The January 21 eclipse is the 27th eclipse of Saros This series began on Apr 01 and is composed of 72 lunar eclipses in the following sequence: 8 penumbral, 10 partial, 26 total, 10 partial, and 18 penumbral eclipses Espenak and Meeus, a. In this context, the January 21 eclipse is the 9th total eclipse in the series. The last total eclipse is on Jul 26 and the final eclipse of the series is on May Complete details for this Saros series can be found at: Saros Click for detailed diagram Total Solar Eclipse of July The eagerly awaited total solar eclipse of July 02 is the first one since the Great American Total Eclipse of Such a close Moon during a total eclipse typically produces a long duration of totality - especially if the path passes near the Equator.
In the case of the July 02 event, the maximum duration is just over 4. The total eclipse is visible from within a narrow corridor that traverses the Pacific Ocean and southern South America. A partial eclipse is seen within the much broader path of the Moon's penumbral shadow, which includes the Pacific Ocean and most of South America Figure 3. Oeno Island is a remote coral atoll and is part of the Pitcairn Islands. Unfortunately, there is no other landfall along the entirety of the Pacific track of kilometers.
Full Moon for January 2020
The region enjoys especially dry and clear weather - so much so that a string of major international astronomical observatories have been built there, including Cerro Tololo, La Silla and Gemini South. After crossing the Andes, the lunar shadow descends into Argentina for the last segment of its track. The shadow covers the kilometer-stretch across Argentina in only 3 minutes. In Argentina, San Juan lies just inside the southern limit while Cordoba is 75 kilometers north of the track.
Just before the path ends, it barely misses Buenos Aires, the northern edge only 30 kilometers south of the center of the capital. Nevertheless, all roads leading from Buenos Aires to the central line will probably be clogged with traffic on eclipse day. At UT1 the lunar shadow lifts off Earth and returns to space.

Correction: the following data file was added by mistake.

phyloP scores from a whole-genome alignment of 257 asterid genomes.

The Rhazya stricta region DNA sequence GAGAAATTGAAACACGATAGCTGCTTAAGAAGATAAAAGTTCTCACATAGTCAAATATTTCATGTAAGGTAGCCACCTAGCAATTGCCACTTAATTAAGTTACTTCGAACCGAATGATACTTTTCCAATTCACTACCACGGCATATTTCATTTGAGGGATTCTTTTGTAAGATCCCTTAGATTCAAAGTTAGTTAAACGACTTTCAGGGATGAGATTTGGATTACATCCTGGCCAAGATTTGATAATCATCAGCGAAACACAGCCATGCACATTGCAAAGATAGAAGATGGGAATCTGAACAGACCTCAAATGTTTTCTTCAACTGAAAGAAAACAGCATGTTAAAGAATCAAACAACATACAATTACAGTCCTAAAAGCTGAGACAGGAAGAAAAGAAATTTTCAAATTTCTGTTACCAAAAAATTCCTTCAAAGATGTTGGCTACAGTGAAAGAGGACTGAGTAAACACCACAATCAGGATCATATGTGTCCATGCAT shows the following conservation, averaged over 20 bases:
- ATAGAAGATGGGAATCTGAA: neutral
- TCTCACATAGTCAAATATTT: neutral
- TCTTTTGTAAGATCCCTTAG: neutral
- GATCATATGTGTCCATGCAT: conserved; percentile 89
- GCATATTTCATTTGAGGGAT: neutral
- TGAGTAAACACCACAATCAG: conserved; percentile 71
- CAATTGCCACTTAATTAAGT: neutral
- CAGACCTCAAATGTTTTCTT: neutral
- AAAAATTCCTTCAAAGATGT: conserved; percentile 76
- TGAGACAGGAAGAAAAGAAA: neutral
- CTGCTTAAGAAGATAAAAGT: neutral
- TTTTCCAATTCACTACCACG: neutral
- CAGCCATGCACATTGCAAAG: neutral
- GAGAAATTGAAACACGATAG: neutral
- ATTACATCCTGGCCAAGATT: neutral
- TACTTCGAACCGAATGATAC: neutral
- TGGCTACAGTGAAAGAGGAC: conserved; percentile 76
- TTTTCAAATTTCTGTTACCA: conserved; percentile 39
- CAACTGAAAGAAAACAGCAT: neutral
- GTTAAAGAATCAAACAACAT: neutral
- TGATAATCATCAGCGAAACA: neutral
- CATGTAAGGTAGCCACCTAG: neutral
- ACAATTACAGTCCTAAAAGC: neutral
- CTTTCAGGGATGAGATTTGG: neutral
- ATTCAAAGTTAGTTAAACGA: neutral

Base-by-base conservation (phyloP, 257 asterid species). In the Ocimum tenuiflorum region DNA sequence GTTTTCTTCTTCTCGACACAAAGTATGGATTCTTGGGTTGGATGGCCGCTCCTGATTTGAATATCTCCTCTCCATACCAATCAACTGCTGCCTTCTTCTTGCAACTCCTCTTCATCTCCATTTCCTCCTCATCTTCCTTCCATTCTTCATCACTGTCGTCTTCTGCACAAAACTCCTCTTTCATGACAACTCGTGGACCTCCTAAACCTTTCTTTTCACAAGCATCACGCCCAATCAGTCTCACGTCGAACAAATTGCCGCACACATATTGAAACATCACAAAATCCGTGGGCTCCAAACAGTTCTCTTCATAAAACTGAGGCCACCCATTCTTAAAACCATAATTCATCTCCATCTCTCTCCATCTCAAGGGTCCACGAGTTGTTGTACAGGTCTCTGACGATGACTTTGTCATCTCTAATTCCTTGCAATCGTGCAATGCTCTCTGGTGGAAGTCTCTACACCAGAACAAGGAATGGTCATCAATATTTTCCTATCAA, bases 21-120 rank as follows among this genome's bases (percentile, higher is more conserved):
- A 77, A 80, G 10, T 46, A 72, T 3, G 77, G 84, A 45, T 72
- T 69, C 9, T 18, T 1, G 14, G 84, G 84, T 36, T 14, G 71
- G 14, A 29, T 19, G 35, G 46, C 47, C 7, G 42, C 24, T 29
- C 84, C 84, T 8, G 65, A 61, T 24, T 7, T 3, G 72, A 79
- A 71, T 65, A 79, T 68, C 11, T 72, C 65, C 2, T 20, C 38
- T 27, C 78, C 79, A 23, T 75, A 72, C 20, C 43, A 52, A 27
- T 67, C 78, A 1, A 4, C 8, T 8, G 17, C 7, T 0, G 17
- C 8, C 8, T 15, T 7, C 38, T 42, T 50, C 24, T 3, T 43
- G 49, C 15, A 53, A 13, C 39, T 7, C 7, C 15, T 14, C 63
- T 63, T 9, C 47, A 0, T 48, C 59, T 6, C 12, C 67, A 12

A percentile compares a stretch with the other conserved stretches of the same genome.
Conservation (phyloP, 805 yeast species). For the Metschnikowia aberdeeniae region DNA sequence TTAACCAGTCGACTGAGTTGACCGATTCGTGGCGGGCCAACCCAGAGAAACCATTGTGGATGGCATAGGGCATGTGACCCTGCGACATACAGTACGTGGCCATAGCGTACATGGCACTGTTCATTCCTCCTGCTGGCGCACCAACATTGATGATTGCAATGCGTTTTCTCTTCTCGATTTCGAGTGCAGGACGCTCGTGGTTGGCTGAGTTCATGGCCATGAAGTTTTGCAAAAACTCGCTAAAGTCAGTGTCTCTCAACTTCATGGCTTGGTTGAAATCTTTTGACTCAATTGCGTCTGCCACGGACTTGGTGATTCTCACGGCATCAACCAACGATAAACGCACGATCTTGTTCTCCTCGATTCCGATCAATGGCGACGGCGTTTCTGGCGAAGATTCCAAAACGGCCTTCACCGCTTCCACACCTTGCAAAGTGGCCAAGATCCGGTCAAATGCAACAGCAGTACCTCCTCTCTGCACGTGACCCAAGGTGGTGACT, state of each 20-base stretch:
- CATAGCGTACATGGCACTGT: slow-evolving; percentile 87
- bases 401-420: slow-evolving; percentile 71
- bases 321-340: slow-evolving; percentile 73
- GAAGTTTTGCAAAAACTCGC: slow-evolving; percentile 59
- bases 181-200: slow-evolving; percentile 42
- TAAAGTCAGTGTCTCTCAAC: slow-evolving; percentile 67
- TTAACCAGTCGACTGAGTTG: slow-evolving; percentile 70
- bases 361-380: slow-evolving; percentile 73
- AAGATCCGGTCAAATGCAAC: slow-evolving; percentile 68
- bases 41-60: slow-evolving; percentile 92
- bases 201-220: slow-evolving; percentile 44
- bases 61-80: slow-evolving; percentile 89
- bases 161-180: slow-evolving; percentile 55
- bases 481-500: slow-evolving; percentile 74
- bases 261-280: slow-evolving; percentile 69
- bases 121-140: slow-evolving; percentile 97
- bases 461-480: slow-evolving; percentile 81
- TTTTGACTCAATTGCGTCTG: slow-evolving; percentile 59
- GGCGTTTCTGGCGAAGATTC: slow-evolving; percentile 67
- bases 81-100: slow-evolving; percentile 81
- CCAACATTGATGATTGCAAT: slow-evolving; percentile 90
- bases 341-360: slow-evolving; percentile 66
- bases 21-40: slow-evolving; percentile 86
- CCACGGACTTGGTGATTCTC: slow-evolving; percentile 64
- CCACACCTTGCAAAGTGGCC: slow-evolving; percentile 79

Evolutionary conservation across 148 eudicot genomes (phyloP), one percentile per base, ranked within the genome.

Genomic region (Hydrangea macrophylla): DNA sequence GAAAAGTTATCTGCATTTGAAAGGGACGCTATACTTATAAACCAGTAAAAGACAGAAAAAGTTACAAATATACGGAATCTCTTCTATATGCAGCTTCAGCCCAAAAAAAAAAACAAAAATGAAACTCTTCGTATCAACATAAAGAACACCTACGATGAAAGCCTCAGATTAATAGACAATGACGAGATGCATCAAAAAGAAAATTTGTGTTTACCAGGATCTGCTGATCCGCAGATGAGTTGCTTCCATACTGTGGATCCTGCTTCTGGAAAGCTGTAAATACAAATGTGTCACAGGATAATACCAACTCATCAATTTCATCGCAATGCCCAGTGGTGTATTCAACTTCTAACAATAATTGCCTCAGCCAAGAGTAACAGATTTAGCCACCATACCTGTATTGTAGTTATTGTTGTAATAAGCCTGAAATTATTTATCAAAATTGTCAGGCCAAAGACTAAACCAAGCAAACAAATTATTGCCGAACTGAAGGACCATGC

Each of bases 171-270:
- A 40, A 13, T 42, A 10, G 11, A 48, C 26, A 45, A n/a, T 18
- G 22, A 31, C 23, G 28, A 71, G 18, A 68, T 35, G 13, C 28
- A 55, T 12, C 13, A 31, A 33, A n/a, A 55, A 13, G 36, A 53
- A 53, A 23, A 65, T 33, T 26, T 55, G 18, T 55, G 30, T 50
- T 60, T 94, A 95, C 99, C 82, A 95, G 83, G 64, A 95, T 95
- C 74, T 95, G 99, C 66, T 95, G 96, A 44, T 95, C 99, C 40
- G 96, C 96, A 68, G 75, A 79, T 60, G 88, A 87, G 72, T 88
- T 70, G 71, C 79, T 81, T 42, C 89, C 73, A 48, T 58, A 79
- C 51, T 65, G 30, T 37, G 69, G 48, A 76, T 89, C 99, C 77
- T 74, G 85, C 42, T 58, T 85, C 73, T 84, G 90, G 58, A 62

Central line coordinates and circumstances are presented in Table 3. Partial phases of the eclipse are visible across the southern Pacific Ocean and South America.
The Astrology of Year 2020
Local circumstances for a number of cities in South America are found in Table 4. The Sun's altitude and azimuth, the eclipse magnitude and obscuration are all given at the instant of maximum eclipse at each location. The Jul 02 Solar Eclipse Circumstances Calculator is an interactive web page that can quickly calculate the local circumstances for the eclipse from any geographic location not included in Table 4.
This is the 58th eclipse of Saros Espenak and Meeus, All eclipses in the series occur at the Moon's ascending node and gamma decreases with each member in the family. The series is a mature one that began with a modest partial eclipse on Oct After 20 partial eclipses in the series and more than 3 centuries, the first umbral eclipse occurred on May The event was a 2-minute total eclipse through New England, eastern Canada and Greenland.
During the next 2 centuries, the umbral duration continued to increase as each path shifted progressively southward. The greatest umbral duration of Saros occurred during the total eclipse of Aug Unfortunately, the 5 minute 40 second total eclipse was only visible from equatorial Africa, which was virtually inaccessible to astronomers of the day. As the duration of each succeeding eclipse decreased, the paths reversed their southern migration and drifted northward during the 18th and 19th centuries.